On the Type XXI, it is likely that the boats built would have been far less effective than their capabilities in paper would have indicated. It still had several problems that would have limited its effectiveness. It's diesel engines were underpowered, making the battery recharge times very long, its snorkel was difficult to use in anything except calm seas, and its hydraulic system was very vulnerable to both combat damage and wear, making the boats very unreliable. All of these would've likely been worked out in subsequent versions, and that is what the Allies pretty much did post-war. But the boats that Germans had ready and under construction in 1945 wouldn't have been nearly as effective as they could have been. And it was not helped by the terrible construction quality of the boats, which made their hulls both vulnerable and limited their maximum diving depth, and which meant that the boats were plagued by constant breakdowns. The physical Type XXIs Germany had and would have had during the the next year after the war ended, wouldn't have anywhere near the performance and effectiveness that one would expect by the technical specifications alone. Like many of the advanced German designs of all kinds of armaments, producing it in quality and numbers required for any effect on the war was simply beyond the ability of German armaments industry.
 
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Re: Who had the most advanced / effective submarines in WW2?

Tue Jul 07, 2020 11:59 am

VSMUT wrote:
It was more than that. The entire apparatus behind the frontline units was lacking. They lacked the resources to build ships and planes, they lacked the fuel to run them, and most importantly they lacked the training apparatus required to train all the pilots and sailors. I forgot where I found it, but Japan struggled to train more than something like 200 new pilots per year. Meanwhile, the US trained several thousand per month. Ditto for the UK and commonwealth with it's massive training programs in South Africa and Rhodesia.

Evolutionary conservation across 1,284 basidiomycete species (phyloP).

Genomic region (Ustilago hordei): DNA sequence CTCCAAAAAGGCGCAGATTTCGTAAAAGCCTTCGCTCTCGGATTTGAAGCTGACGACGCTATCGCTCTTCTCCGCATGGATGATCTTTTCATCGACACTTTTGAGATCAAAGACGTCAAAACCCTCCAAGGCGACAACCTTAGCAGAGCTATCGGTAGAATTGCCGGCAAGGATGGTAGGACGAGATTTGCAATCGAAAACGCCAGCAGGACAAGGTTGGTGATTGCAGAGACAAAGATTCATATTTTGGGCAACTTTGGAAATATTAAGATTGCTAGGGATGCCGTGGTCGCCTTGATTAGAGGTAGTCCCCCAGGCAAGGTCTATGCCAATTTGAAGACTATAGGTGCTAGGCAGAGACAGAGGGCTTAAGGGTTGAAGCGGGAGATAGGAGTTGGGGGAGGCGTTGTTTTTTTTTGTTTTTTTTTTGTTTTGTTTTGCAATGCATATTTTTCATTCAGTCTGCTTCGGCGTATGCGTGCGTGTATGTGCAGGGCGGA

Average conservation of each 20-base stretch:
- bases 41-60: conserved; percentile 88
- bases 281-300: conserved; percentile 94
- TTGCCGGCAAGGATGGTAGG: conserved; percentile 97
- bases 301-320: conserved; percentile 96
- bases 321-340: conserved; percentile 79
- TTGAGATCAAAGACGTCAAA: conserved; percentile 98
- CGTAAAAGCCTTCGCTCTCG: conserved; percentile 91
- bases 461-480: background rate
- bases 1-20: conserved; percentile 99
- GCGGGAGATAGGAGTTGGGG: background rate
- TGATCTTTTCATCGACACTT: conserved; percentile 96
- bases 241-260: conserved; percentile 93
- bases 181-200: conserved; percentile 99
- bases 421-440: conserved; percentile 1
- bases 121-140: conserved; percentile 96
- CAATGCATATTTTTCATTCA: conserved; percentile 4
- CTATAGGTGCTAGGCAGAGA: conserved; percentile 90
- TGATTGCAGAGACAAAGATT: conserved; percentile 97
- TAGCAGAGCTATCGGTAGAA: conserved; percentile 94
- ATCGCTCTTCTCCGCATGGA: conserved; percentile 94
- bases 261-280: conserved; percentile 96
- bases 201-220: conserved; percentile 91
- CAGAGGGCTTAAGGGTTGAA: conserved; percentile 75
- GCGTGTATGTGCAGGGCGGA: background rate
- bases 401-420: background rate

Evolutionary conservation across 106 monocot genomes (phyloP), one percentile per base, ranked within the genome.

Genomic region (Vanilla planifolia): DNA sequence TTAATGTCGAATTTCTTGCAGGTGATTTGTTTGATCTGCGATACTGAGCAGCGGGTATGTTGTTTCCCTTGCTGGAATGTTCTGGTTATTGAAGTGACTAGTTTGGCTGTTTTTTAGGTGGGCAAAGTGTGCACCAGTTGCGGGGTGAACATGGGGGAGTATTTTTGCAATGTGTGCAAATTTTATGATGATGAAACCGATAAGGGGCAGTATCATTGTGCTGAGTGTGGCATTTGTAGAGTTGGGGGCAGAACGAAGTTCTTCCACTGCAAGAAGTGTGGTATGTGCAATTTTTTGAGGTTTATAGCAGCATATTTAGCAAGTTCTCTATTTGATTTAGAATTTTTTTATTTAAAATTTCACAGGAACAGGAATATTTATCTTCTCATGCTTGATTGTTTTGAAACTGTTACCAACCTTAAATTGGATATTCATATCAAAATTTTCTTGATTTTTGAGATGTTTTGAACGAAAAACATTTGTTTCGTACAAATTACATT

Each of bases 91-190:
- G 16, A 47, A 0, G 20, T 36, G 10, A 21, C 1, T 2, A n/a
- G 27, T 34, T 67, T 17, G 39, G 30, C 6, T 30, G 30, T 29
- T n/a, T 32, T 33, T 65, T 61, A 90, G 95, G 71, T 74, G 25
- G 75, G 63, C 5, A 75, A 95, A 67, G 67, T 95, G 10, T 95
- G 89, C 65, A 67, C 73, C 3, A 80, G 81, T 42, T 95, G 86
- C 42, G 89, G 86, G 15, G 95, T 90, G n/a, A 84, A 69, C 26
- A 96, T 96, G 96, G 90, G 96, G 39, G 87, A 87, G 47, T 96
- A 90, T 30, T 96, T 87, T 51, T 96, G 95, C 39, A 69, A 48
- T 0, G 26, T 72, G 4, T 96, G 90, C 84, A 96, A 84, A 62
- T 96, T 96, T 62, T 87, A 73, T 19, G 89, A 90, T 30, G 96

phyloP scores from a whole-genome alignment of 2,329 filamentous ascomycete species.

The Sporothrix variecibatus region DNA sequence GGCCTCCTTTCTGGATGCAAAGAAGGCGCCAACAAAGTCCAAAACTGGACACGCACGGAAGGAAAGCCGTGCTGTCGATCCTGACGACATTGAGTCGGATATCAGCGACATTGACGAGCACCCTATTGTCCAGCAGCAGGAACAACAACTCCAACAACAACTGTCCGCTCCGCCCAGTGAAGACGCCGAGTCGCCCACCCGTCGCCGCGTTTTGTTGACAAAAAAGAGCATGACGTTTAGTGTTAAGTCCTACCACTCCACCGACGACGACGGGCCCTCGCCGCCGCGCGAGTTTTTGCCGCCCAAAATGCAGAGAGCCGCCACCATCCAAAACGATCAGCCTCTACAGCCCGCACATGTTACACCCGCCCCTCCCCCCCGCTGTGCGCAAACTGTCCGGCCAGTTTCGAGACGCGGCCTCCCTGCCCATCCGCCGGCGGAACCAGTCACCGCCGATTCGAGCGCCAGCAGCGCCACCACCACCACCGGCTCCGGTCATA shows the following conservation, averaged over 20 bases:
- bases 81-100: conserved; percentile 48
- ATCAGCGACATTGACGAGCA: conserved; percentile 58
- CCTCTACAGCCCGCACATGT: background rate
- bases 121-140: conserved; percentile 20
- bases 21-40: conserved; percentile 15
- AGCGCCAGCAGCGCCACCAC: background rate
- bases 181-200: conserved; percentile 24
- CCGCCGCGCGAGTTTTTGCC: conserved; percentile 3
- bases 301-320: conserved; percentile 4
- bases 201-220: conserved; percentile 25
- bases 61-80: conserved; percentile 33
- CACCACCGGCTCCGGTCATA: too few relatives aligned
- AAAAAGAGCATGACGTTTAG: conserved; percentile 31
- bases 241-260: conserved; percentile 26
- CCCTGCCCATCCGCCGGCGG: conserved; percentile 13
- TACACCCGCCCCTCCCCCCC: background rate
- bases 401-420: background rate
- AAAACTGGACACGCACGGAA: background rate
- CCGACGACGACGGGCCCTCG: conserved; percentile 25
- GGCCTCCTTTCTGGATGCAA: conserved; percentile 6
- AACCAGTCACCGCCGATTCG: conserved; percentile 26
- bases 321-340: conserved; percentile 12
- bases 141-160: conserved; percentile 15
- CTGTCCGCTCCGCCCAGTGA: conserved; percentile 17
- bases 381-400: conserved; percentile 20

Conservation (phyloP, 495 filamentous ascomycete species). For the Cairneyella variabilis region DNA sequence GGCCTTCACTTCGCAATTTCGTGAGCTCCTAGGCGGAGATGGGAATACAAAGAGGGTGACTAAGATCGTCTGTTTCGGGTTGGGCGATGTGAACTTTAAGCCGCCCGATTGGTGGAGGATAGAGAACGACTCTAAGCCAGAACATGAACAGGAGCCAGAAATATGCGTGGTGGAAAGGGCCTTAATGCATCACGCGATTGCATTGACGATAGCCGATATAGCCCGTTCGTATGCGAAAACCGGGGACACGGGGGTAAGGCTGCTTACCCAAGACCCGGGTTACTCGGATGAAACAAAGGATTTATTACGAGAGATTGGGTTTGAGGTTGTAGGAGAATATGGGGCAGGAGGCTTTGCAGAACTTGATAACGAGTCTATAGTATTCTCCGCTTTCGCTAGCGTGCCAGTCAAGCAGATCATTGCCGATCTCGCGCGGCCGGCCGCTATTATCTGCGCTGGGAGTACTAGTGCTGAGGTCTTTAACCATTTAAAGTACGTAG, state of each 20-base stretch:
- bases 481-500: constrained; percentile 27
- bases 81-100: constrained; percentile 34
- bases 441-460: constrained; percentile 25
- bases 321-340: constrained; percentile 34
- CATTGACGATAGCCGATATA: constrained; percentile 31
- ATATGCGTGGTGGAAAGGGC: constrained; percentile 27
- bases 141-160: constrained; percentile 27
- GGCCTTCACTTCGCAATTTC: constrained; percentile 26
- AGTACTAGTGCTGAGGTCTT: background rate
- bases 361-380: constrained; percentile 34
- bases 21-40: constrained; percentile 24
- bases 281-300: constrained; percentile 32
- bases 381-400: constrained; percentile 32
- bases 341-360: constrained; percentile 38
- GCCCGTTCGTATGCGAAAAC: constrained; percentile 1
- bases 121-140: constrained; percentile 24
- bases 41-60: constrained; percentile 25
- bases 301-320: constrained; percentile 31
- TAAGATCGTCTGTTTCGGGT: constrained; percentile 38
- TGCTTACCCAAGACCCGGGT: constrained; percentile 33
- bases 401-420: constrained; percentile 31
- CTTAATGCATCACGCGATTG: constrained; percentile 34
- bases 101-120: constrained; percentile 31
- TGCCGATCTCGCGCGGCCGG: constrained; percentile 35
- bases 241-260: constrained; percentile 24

Japan just couldn't afford to throw away large amounts of pilots and aircraft, which affected their tactics.

Part of this was their terrible approach to training. The US and British liberally rotated their pilots to training squadrons to pass on their knowledge to trainees. Availability of both training and combat aircraft was certainly part of it, but it's a lot easier to train when you've got a lot of guys with combat experience performing training.

Conversely, the Japanese ran their pilots into the ground. They either survived to fight another battle or they died. They didn't go back to train new pilots.
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Re: Who had the most advanced / effective submarines in WW2?

Tue Jul 07, 2020 1:59 pm

cjg225 wrote:
Conversely, the Japanese ran their pilots into the ground.

Quite literally once the kamikaze tactic was started!
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Max Q
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Re: Who had the most advanced / effective submarines in WW2?

Sat Jul 11, 2020 11:24 am

Did only the German subs incorporate snorkels ?
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cjg225
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Re: Who had the most advanced / effective submarines in WW2?

Sat Jul 11, 2020 2:04 pm

Max Q wrote:
Did only the German subs incorporate snorkels ?

According to this, the Dutch started equipping subs with a sub-surface air-exchange system before the war.

https://en.wikipedia.org/wiki/Submarine_snorkel
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LMP737